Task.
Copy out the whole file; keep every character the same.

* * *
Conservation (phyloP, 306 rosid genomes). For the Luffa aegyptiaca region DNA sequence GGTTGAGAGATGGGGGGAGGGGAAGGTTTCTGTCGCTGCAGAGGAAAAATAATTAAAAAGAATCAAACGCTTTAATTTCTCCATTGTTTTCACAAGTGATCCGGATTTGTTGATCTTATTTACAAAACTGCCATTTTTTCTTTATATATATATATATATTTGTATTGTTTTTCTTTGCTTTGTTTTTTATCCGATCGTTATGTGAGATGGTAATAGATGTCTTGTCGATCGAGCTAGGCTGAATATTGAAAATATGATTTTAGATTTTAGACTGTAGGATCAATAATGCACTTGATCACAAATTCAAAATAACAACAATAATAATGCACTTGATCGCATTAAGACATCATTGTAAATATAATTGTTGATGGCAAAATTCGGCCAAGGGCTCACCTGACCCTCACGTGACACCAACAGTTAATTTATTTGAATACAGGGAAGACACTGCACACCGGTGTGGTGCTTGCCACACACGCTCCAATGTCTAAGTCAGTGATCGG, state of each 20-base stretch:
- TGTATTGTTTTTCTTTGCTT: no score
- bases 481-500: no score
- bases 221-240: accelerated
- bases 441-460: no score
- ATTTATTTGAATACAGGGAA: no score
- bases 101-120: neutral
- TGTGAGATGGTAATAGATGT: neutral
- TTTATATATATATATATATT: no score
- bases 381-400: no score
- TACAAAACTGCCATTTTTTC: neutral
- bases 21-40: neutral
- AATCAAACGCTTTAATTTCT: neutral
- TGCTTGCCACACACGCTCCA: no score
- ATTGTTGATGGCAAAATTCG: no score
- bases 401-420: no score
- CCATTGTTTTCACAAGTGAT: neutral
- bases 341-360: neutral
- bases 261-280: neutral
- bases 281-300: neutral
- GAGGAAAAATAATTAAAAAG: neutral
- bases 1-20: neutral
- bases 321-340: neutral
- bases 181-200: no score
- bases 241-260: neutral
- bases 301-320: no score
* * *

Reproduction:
Conservation (phyloP, 306 rosid genomes). For the Luffa aegyptiaca region DNA sequence GGTTGAGAGATGGGGGGAGGGGAAGGTTTCTGTCGCTGCAGAGGAAAAATAATTAAAAAGAATCAAACGCTTTAATTTCTCCATTGTTTTCACAAGTGATCCGGATTTGTTGATCTTATTTACAAAACTGCCATTTTTTCTTTATATATATATATATATTTGTATTGTTTTTCTTTGCTTTGTTTTTTATCCGATCGTTATGTGAGATGGTAATAGATGTCTTGTCGATCGAGCTAGGCTGAATATTGAAAATATGATTTTAGATTTTAGACTGTAGGATCAATAATGCACTTGATCACAAATTCAAAATAACAACAATAATAATGCACTTGATCGCATTAAGACATCATTGTAAATATAATTGTTGATGGCAAAATTCGGCCAAGGGCTCACCTGACCCTCACGTGACACCAACAGTTAATTTATTTGAATACAGGGAAGACACTGCACACCGGTGTGGTGCTTGCCACACACGCTCCAATGTCTAAGTCAGTGATCGG, state of each 20-base stretch:
- TGTATTGTTTTTCTTTGCTT: no score
- bases 481-500: no score
- bases 221-240: accelerated
- bases 441-460: no score
- ATTTATTTGAATACAGGGAA: no score
- bases 101-120: neutral
- TGTGAGATGGTAATAGATGT: neutral
- TTTATATATATATATATATT: no score
- bases 381-400: no score
- TACAAAACTGCCATTTTTTC: neutral
- bases 21-40: neutral
- AATCAAACGCTTTAATTTCT: neutral
- TGCTTGCCACACACGCTCCA: no score
- ATTGTTGATGGCAAAATTCG: no score
- bases 401-420: no score
- CCATTGTTTTCACAAGTGAT: neutral
- bases 341-360: neutral
- bases 261-280: neutral
- bases 281-300: neutral
- GAGGAAAAATAATTAAAAAG: neutral
- bases 1-20: neutral
- bases 321-340: neutral
- bases 181-200: no score
- bases 241-260: neutral
- bases 301-320: no score